Second, defendant argues the trial judge had a sua sponte duty to instruct on the lesser included offense of involuntary manslaughter which may be committed in the following manner:  when the killing occurs during the commission of an inherently dangerous misdemeanor (People v. Stuart (1956) 47 Cal.2d 167, 173, 302 P.2d 5), in the commission of a “noninherently dangerous felony (which might, nevertheless, produce death if committed without due caution and circumspection)” (People v. Burroughs (1984) 35 Cal.3d 824, 836, 201 Cal.Rptr. 319, 678 P.2d 894), or in the perpetration of a lawful act in an unlawful manner without due caution and circumspection.  (Walker v. Superior Court (1988) 47 Cal.3d 112, 135, 253 Cal.Rptr. 1, 763 P.2d 852.)   However, regardless of the manner an act of involuntary manslaughter is committed, the killing must be unintentional.  (People v. Hendricks (1988) 44 Cal.3d 635, 643, 244 Cal.Rptr. 181, 749 P.2d 836;  People v. Burton (1971) 6 Cal.3d 375, 385, 99 Cal.Rptr. 1, 491 P.2d 793;  People v. Glenn (1991) 229 Cal.App.3d 1461, 1465, 280 Cal.Rptr. 609.)   If a killing is intentional, no involuntary manslaughter instructions may be given.   The controlling authority is People v. Hendricks, supra, 44 Cal.3d at page 643, 244 Cal.Rptr. 181, 749 P.2d 836 where our Supreme Court held:  “The third proposed instruction involved involuntary manslaughter.   It is of course the rule that the court is under no duty to give a requested instruction when there is no substantial evidence in support.  [Citation.]  ‘Involuntary manslaughter is ․ inherently an unintentional killing.’  [Citations.]  As the physical evidence established, defendant shot [one victim] six times at point-blank range, the last three times as he lay on the floor unconscious;  he shot [the  other victim] five times at point-blank range, the last three times as he lay prone on the bed.   In light of this evidence, defendant's self-serving tape-recorded statements denying an intent to kill cannot be deemed substantial in character.   Therefore, the court did not err in refusing the involuntary manslaughter instruction.”  (Original italics.)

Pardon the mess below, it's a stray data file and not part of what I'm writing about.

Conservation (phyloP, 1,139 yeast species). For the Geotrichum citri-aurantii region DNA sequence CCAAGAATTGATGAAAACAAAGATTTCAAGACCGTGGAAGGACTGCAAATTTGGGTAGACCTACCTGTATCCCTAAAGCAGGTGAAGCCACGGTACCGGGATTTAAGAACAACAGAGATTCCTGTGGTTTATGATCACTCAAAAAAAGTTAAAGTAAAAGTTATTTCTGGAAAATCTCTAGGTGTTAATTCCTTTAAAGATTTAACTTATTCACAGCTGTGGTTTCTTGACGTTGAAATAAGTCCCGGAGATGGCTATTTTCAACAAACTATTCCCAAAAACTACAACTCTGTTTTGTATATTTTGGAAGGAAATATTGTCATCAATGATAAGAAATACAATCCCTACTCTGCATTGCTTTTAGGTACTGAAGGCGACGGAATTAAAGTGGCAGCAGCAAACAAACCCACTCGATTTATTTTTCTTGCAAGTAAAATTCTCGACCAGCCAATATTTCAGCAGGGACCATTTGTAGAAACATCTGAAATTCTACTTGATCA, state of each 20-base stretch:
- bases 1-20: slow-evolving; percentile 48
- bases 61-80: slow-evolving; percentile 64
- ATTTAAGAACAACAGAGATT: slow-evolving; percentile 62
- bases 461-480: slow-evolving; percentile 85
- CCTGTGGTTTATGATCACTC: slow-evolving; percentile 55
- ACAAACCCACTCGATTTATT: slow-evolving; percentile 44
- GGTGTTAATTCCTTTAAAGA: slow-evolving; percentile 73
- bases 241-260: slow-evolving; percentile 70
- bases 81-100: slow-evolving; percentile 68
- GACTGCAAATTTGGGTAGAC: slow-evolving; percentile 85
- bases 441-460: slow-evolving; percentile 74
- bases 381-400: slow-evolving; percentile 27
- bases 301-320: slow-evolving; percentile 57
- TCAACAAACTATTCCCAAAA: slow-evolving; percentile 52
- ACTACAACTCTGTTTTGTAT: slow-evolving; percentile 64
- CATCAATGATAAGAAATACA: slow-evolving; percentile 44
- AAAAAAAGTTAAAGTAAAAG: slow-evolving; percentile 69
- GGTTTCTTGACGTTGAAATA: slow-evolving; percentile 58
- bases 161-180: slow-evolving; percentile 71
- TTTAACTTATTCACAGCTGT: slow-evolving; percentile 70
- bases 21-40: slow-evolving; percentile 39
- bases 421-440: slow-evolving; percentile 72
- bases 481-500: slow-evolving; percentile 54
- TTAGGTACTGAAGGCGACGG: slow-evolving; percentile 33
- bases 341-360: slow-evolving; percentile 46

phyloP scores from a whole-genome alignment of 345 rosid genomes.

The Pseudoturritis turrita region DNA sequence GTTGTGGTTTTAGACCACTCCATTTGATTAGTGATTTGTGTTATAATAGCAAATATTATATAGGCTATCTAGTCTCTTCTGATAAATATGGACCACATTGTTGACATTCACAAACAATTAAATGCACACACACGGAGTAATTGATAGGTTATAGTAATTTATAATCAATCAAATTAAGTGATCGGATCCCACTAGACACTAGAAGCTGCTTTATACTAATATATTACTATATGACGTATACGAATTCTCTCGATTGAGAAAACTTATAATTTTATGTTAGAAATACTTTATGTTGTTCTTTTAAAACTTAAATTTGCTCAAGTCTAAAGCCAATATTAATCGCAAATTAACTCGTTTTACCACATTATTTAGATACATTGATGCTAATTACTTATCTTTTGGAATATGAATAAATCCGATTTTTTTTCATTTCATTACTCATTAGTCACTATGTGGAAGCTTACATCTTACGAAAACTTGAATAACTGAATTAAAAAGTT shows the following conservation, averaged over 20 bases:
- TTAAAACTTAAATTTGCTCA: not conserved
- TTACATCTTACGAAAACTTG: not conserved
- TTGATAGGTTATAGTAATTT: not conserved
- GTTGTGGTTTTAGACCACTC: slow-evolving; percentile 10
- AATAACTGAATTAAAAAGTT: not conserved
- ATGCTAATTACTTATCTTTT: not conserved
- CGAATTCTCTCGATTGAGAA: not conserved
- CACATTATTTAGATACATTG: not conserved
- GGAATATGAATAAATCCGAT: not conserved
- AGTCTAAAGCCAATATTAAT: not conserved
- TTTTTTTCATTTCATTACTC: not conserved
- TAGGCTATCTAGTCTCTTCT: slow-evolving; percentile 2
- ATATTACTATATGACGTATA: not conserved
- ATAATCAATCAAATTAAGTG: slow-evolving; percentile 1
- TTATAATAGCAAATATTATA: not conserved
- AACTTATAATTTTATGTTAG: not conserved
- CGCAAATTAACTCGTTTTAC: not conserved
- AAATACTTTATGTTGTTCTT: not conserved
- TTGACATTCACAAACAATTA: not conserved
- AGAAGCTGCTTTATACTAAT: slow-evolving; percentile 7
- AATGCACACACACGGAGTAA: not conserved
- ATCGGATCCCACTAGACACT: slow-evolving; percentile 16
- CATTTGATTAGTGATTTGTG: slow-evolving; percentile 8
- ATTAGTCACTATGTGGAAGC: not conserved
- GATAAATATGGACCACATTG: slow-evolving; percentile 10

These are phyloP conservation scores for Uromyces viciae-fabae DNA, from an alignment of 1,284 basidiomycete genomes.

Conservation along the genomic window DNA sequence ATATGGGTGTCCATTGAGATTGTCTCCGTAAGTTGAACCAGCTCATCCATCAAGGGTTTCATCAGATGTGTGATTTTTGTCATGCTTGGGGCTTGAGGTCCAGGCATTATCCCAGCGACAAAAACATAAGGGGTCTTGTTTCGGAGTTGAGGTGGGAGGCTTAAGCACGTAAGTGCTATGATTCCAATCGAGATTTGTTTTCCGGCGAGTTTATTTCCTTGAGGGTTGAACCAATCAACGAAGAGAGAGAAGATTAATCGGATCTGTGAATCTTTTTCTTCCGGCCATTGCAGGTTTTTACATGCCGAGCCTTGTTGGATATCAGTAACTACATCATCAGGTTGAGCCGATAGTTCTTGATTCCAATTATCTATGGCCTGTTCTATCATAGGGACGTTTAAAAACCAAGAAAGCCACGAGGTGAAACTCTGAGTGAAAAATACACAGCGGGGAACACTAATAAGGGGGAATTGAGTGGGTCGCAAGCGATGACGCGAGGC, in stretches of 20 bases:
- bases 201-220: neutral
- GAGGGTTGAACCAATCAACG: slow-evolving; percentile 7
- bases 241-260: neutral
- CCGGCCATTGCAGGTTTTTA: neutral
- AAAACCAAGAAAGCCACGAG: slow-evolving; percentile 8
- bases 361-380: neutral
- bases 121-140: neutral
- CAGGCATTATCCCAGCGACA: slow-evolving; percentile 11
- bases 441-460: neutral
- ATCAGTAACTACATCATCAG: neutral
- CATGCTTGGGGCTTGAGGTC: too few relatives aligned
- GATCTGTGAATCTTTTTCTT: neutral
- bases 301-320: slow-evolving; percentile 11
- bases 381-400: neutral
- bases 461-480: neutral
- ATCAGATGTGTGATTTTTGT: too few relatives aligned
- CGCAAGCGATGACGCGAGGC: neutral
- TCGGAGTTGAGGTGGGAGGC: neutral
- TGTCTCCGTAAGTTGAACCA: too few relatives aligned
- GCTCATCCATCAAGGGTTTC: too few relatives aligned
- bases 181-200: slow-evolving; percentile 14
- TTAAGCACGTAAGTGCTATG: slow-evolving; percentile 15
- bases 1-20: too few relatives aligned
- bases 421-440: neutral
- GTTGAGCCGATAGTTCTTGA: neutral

In the present case, the decedent had just resisted the efforts of four males to force her into a car.   When three of the men gave up and left the shooting scene in the car, defendant remained with the decedent.   He then fired five or six shots at her as she grabbed a telephone pole and cried out:  “ ‘Oh my God.   Oh my God.’ ”   Defendant shot her twice in the back as she cried out.   As in Hendricks, this was an intentional shooting and, hence, it would have been judicial error for involuntary manslaughter instructions to have been given.5  Our conclusion in this regard is consistent with several Court of Appeal decisions.  (People v. Evers (1992) 10 Cal.App.4th 588, 598,  12 Cal.Rptr.2d 637 [intentional use of violent force against a child precluded trial judge from instructing on an involuntary manslaughter theory];  People v. Ibarra (1982) 134 Cal.App.3d 413, 420, 184 Cal.Rptr. 639 [involuntary manslaughter instructions were unwarranted when:  defendant admitted intending to shoot the decedent;  defendant fired the gun using a “bracing technique for steady aim”;  the firearm was fired within three feet of the decedent's chest;  and the weapon was fired twice].)   No involuntary manslaughter instruction should have been given.